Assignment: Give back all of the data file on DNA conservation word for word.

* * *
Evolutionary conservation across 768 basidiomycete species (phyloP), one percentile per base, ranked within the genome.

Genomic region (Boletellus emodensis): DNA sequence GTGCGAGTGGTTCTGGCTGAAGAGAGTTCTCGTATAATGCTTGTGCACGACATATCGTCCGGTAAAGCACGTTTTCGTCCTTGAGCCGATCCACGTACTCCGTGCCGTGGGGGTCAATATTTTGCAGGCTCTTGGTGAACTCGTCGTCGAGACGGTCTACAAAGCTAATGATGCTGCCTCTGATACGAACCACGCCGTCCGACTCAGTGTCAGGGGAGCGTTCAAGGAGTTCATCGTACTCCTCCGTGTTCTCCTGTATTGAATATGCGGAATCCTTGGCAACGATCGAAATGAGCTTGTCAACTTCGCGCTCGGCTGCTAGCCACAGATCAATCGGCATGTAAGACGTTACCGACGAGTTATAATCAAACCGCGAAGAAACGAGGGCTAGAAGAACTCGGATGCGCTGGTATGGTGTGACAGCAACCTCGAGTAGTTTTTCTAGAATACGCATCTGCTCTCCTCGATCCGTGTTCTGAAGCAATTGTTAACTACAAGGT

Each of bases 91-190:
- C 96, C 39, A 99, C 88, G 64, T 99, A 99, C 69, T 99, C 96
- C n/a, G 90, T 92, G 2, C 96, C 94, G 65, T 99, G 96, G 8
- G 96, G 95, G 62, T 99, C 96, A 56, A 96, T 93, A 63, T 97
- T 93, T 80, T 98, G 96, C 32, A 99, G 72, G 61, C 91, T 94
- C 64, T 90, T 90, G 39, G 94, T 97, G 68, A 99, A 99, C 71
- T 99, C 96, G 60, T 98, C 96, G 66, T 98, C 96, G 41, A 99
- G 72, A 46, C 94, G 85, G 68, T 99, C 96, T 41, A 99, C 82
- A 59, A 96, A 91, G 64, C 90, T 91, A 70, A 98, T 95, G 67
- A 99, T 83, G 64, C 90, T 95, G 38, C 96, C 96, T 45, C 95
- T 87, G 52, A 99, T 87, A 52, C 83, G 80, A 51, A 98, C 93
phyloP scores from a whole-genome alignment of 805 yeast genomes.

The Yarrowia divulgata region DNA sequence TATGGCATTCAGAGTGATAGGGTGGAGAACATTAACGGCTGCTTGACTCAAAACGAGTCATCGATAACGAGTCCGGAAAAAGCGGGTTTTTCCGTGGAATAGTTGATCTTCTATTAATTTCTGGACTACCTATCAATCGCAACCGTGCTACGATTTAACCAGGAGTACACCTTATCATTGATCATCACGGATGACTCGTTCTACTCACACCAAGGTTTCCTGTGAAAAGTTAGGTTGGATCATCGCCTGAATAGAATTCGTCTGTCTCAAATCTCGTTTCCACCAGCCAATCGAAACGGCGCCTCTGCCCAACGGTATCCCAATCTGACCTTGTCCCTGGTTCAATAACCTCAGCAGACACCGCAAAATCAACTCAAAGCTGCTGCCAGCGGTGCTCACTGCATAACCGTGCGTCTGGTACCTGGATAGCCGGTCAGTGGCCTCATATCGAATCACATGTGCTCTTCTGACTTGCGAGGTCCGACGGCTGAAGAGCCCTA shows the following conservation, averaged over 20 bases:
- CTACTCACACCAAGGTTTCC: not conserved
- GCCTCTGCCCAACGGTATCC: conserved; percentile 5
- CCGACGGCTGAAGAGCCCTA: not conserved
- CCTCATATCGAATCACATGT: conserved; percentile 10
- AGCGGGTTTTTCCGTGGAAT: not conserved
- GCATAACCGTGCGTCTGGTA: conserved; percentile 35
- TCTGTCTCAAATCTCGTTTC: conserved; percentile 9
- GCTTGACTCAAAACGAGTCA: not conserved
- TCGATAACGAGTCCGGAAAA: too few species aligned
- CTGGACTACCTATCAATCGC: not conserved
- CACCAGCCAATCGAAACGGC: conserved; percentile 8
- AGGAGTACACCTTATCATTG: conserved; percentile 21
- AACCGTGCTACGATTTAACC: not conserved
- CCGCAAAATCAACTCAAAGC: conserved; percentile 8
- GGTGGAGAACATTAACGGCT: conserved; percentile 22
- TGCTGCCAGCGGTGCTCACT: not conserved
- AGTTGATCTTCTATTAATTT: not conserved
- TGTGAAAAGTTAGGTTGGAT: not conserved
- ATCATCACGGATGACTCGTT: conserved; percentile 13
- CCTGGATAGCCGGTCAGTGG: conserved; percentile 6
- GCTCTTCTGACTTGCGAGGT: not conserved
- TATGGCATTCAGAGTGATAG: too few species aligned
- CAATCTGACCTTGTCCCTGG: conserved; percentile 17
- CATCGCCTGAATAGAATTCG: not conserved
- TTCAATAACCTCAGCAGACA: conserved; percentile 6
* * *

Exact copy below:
Evolutionary conservation across 768 basidiomycete species (phyloP), one percentile per base, ranked within the genome.

Genomic region (Boletellus emodensis): DNA sequence GTGCGAGTGGTTCTGGCTGAAGAGAGTTCTCGTATAATGCTTGTGCACGACATATCGTCCGGTAAAGCACGTTTTCGTCCTTGAGCCGATCCACGTACTCCGTGCCGTGGGGGTCAATATTTTGCAGGCTCTTGGTGAACTCGTCGTCGAGACGGTCTACAAAGCTAATGATGCTGCCTCTGATACGAACCACGCCGTCCGACTCAGTGTCAGGGGAGCGTTCAAGGAGTTCATCGTACTCCTCCGTGTTCTCCTGTATTGAATATGCGGAATCCTTGGCAACGATCGAAATGAGCTTGTCAACTTCGCGCTCGGCTGCTAGCCACAGATCAATCGGCATGTAAGACGTTACCGACGAGTTATAATCAAACCGCGAAGAAACGAGGGCTAGAAGAACTCGGATGCGCTGGTATGGTGTGACAGCAACCTCGAGTAGTTTTTCTAGAATACGCATCTGCTCTCCTCGATCCGTGTTCTGAAGCAATTGTTAACTACAAGGT

Each of bases 91-190:
- C 96, C 39, A 99, C 88, G 64, T 99, A 99, C 69, T 99, C 96
- C n/a, G 90, T 92, G 2, C 96, C 94, G 65, T 99, G 96, G 8
- G 96, G 95, G 62, T 99, C 96, A 56, A 96, T 93, A 63, T 97
- T 93, T 80, T 98, G 96, C 32, A 99, G 72, G 61, C 91, T 94
- C 64, T 90, T 90, G 39, G 94, T 97, G 68, A 99, A 99, C 71
- T 99, C 96, G 60, T 98, C 96, G 66, T 98, C 96, G 41, A 99
- G 72, A 46, C 94, G 85, G 68, T 99, C 96, T 41, A 99, C 82
- A 59, A 96, A 91, G 64, C 90, T 91, A 70, A 98, T 95, G 67
- A 99, T 83, G 64, C 90, T 95, G 38, C 96, C 96, T 45, C 95
- T 87, G 52, A 99, T 87, A 52, C 83, G 80, A 51, A 98, C 93
phyloP scores from a whole-genome alignment of 805 yeast genomes.

The Yarrowia divulgata region DNA sequence TATGGCATTCAGAGTGATAGGGTGGAGAACATTAACGGCTGCTTGACTCAAAACGAGTCATCGATAACGAGTCCGGAAAAAGCGGGTTTTTCCGTGGAATAGTTGATCTTCTATTAATTTCTGGACTACCTATCAATCGCAACCGTGCTACGATTTAACCAGGAGTACACCTTATCATTGATCATCACGGATGACTCGTTCTACTCACACCAAGGTTTCCTGTGAAAAGTTAGGTTGGATCATCGCCTGAATAGAATTCGTCTGTCTCAAATCTCGTTTCCACCAGCCAATCGAAACGGCGCCTCTGCCCAACGGTATCCCAATCTGACCTTGTCCCTGGTTCAATAACCTCAGCAGACACCGCAAAATCAACTCAAAGCTGCTGCCAGCGGTGCTCACTGCATAACCGTGCGTCTGGTACCTGGATAGCCGGTCAGTGGCCTCATATCGAATCACATGTGCTCTTCTGACTTGCGAGGTCCGACGGCTGAAGAGCCCTA shows the following conservation, averaged over 20 bases:
- CTACTCACACCAAGGTTTCC: not conserved
- GCCTCTGCCCAACGGTATCC: conserved; percentile 5
- CCGACGGCTGAAGAGCCCTA: not conserved
- CCTCATATCGAATCACATGT: conserved; percentile 10
- AGCGGGTTTTTCCGTGGAAT: not conserved
- GCATAACCGTGCGTCTGGTA: conserved; percentile 35
- TCTGTCTCAAATCTCGTTTC: conserved; percentile 9
- GCTTGACTCAAAACGAGTCA: not conserved
- TCGATAACGAGTCCGGAAAA: too few species aligned
- CTGGACTACCTATCAATCGC: not conserved
- CACCAGCCAATCGAAACGGC: conserved; percentile 8
- AGGAGTACACCTTATCATTG: conserved; percentile 21
- AACCGTGCTACGATTTAACC: not conserved
- CCGCAAAATCAACTCAAAGC: conserved; percentile 8
- GGTGGAGAACATTAACGGCT: conserved; percentile 22
- TGCTGCCAGCGGTGCTCACT: not conserved
- AGTTGATCTTCTATTAATTT: not conserved
- TGTGAAAAGTTAGGTTGGAT: not conserved
- ATCATCACGGATGACTCGTT: conserved; percentile 13
- CCTGGATAGCCGGTCAGTGG: conserved; percentile 6
- GCTCTTCTGACTTGCGAGGT: not conserved
- TATGGCATTCAGAGTGATAG: too few species aligned
- CAATCTGACCTTGTCCCTGG: conserved; percentile 17
- CATCGCCTGAATAGAATTCG: not conserved
- TTCAATAACCTCAGCAGACA: conserved; percentile 6